Parson Russell Terriers are also often mistakenly called Jack Russell Terriers. They too share an ancestry with the JRT and the Russell Terrier, but again, there are subtle differences.

So how do you tell the three apart? They all come from the same 19th century English breeder, Reverend John “Jack”” Russell.

While they all generally are the same color and size, Russell Terriers tend to be longer than they are tall. The Jack Russell Terrier and the Parson Russell Terrier were the same until two separate enthusiast groups started breeding them in slightly different manners in the late 20th century.

In a nutshell, the Parson Russell Terrier is bred more for aesthetic, while the JRT is bred for its original intent–athleticism.

If you adopt any of these breeds, you are in for an energetic, intelligent, and athletic pup!

Their Coats Need Special Care

Jack Russell Terrier running with a ball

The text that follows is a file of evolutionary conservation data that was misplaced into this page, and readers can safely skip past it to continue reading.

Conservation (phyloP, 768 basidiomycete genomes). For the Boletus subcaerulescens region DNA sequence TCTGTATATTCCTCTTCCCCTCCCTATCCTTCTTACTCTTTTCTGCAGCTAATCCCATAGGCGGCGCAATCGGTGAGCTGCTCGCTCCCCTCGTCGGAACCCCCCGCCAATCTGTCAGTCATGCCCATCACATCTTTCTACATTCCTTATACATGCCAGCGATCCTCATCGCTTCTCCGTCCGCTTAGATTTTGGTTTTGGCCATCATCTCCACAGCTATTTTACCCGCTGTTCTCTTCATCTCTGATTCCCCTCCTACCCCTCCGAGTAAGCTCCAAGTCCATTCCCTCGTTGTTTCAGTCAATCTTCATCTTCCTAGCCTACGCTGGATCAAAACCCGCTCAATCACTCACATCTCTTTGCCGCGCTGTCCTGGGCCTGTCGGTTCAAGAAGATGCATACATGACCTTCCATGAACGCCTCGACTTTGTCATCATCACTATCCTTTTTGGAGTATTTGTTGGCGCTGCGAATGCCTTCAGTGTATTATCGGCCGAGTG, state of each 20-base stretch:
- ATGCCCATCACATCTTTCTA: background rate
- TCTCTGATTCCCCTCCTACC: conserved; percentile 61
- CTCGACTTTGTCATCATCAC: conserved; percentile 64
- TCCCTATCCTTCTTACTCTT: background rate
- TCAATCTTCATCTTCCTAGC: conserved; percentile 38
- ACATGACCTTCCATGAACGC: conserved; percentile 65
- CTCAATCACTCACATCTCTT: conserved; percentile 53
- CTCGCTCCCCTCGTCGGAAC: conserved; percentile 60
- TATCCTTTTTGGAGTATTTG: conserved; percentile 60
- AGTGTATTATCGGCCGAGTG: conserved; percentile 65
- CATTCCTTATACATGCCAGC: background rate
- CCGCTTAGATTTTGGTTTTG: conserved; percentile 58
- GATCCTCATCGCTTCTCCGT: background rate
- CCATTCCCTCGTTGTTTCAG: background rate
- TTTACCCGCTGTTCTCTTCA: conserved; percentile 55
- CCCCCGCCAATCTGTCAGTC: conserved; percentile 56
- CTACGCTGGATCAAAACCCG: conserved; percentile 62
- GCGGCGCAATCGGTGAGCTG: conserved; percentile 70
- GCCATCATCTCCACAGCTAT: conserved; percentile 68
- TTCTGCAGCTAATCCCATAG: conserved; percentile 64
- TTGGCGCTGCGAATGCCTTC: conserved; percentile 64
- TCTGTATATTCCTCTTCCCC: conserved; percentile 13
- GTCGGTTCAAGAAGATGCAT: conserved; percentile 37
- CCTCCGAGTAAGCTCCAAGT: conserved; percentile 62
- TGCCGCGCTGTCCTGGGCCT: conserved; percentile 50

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Since Jack Russell Terriers were bred for digging into fox holes and doing earth work, their coats are very coarse and dense to protect the skin. Unfortunately, this thick, short coat can make for a very sheddy situation.

If you want a Jack Russell Terrier puppy, be sure you are ready to deal with fur on clothes, furniture, and gathered in small balls in corners.

The good news is caring for a Jack Russell Terrier’s coat isn’t too strenuous. Broken-coated and rough-coated JRTs should have their coats stripped twice a year. This process helps removed dead hair and reduces the amount of shedding. It’s best done by a professional.

Smooth-coated Jack Russell Terriers should be brushed on a weekly basis. Regular bathing is also required, especially if your Jack Russell Terrier sticks to their roots and decides to do a little digging in the yard–or their own digging pit.

If you decide that a JRT puppy is right for you, remember you can find just about any breed from your local shelter or rescue. You can also check out DogTime’s adoption page that lets you search for adoptable dogs by zip code!

Do you have a Jack Russell Terrier puppy? Do you have any training or grooming tips you have for future JRT enthusiasts? Let us know in the comments below!